Though it has just begun, the London Olympics already holds a series of historic firsts, especially for Muslims and women around the world. To begin with, the organizers aim to make the London Olympics the first “green games,” developed with the goal of environmentally friendly and sustainable construction. Muslim women have held pivotal roles in bringing this goal to fruition. Of note are Zaha Hadid and Saphina Sharif.
Sharif, a civil engineer, was an on-site director ensuring that the clearance of the Park site pre-construction met the ‘zero-waste games’ goal.
Hadid, the first British Muslim and woman architect to win the prestigious Pritzer—the equivalent of the Nobel Prize in architecture—is the designer of the acclaimed London Aquatics Center for the games—a ‘Pringles chip’ looking building, by far the most beautiful building in the Park.
The London games are also the first, since the Moscow games in 1980, to coincide with Ramadan, the Muslim holy month where the faithful abstain from food and drink daily from dawn until dusk, which in London’s humid summer this year means a fast of approximately seventeen hours a day for each of the games seventeen days.
Despite the spiritual and physical challenges presented with the timing, this year marks the highest participation of Muslims athletes. With the more than 3,000 Muslim athletes, a third of all participating Olympians are of the Islamic faith. And Muslim representation at the Olympics will not be limited to Muslim nations; for example, at least two Muslim athletes will be representing the United Kingdom as firsts in their respective sports.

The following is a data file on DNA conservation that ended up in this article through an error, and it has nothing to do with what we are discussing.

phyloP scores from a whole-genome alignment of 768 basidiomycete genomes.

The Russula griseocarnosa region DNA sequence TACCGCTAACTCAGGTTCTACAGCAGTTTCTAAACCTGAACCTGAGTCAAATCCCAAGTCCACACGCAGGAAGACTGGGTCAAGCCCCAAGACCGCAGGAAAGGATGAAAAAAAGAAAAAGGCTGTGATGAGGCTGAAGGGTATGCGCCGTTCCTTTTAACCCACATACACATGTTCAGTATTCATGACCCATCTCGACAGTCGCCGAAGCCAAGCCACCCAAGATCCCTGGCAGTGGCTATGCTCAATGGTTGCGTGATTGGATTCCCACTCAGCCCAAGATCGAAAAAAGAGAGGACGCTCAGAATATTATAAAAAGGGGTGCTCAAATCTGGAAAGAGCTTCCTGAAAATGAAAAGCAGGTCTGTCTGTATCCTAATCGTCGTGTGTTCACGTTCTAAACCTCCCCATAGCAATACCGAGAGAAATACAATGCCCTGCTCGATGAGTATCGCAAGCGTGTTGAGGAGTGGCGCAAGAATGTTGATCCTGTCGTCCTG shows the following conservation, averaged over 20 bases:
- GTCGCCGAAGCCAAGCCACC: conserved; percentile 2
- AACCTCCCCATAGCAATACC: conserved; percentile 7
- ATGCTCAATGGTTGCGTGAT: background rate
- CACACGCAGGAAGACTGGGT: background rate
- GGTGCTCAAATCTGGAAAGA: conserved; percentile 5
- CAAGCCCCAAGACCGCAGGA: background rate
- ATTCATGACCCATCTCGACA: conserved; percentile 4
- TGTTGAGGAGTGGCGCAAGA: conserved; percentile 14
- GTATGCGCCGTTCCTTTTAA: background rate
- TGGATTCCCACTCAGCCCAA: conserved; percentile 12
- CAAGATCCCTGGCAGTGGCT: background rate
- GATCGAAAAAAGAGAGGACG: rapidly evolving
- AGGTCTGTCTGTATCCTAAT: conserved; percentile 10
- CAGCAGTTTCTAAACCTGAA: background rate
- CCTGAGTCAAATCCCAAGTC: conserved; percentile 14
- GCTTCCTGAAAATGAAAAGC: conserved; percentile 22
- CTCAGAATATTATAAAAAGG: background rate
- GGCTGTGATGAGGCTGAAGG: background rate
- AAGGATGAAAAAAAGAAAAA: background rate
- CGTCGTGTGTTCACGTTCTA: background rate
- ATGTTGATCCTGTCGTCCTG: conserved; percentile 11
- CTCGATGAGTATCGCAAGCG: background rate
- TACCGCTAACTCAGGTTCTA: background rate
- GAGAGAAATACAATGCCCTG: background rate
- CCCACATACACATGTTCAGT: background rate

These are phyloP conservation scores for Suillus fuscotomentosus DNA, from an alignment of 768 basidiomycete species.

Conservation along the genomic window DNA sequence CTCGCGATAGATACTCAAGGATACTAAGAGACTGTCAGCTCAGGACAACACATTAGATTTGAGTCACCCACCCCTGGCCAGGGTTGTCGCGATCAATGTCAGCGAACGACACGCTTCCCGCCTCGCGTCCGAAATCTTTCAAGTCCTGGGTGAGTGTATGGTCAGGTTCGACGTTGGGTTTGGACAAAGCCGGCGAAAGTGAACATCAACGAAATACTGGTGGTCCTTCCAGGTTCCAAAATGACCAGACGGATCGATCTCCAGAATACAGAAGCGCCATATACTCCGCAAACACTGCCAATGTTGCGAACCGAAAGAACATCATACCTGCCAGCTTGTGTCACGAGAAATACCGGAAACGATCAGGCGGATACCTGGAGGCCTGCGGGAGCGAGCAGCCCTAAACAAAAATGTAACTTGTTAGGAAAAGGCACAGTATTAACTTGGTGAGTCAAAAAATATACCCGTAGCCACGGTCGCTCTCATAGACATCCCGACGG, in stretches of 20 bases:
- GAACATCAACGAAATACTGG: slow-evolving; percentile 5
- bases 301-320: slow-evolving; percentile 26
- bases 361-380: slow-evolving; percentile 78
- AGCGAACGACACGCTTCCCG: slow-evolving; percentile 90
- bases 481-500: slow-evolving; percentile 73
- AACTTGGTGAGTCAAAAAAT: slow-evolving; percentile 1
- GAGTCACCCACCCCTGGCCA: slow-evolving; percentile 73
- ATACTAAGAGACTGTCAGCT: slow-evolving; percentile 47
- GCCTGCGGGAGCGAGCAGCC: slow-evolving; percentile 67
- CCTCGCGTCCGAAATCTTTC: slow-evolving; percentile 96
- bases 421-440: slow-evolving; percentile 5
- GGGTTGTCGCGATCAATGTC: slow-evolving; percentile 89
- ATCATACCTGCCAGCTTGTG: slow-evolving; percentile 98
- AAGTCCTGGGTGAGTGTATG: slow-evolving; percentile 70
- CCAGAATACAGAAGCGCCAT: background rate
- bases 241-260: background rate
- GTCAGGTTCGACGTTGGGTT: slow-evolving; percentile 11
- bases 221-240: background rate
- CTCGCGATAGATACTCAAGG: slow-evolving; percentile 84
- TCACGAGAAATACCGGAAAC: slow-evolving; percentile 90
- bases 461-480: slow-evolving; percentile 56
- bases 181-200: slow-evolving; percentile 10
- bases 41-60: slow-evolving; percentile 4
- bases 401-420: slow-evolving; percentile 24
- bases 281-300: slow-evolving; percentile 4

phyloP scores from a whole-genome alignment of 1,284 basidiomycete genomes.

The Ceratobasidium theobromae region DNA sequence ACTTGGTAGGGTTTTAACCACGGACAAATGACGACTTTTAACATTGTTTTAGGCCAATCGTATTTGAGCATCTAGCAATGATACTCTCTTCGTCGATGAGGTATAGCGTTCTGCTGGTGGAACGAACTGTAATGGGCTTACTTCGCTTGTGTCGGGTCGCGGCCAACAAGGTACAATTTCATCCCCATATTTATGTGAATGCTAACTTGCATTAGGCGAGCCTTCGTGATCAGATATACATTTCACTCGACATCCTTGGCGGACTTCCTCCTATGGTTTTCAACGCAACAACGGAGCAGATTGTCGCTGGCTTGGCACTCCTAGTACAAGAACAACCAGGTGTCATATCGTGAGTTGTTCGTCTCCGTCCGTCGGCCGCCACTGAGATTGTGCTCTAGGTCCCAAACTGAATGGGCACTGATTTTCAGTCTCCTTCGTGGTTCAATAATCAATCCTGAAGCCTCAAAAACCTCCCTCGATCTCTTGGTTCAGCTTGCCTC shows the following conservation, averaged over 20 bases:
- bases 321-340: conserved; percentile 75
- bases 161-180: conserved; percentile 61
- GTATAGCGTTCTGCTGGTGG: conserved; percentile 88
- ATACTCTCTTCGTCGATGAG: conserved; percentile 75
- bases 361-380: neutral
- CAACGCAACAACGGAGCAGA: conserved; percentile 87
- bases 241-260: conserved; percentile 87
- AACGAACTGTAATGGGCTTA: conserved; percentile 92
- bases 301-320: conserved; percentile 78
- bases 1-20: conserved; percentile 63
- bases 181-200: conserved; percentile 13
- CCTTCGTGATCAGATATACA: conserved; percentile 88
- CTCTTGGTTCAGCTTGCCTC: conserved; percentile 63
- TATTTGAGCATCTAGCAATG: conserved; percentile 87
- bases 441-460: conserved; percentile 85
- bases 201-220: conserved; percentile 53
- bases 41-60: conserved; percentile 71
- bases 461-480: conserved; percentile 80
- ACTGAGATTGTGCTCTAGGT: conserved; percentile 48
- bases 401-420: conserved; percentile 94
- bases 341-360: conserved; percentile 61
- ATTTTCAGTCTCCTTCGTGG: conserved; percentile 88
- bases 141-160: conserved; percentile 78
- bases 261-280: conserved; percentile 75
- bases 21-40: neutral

And the news that has media abuzz is that this will be the first time Saudi Arabia has permitted female athletes to participate and will thus, include two women on their team. Perhaps lesser known is that Brunei and Qatar will also send a combined five female athletes for the first time. Thus, making the London games the first time women are included on the teams of all the countries participating.
Amongst other Muslim nations, the UAE and Iran will also send women athletes to participate in weight-lifting and table tennis, respectively. Pakistan will send a female swimmer and a runner.
With women’s boxing being held for the first time the Olympics, Afghanistan will send its first female boxer, Sadaf Rahimi. Algeria and Turkey will both send women’s indoor volleyball teams, making two out of the twelve national indoor volleyball teams qualify from Muslim majority nations. Egypt, despite its political instability, will send thirty-four female athletes, the largest delegation it has ever sent, and it seems, the largest any Muslim nation has sent, yet. Even Palestine, with its five-member team, boasts two women athletes.
In all likeliness Malaysia’s shooter, Nur Suryani Mohamed Taibi, will stand out not just as a woman from a Muslim nation, but as possibly the most pregnant athlete to compete, as she is expected to give birth any day now.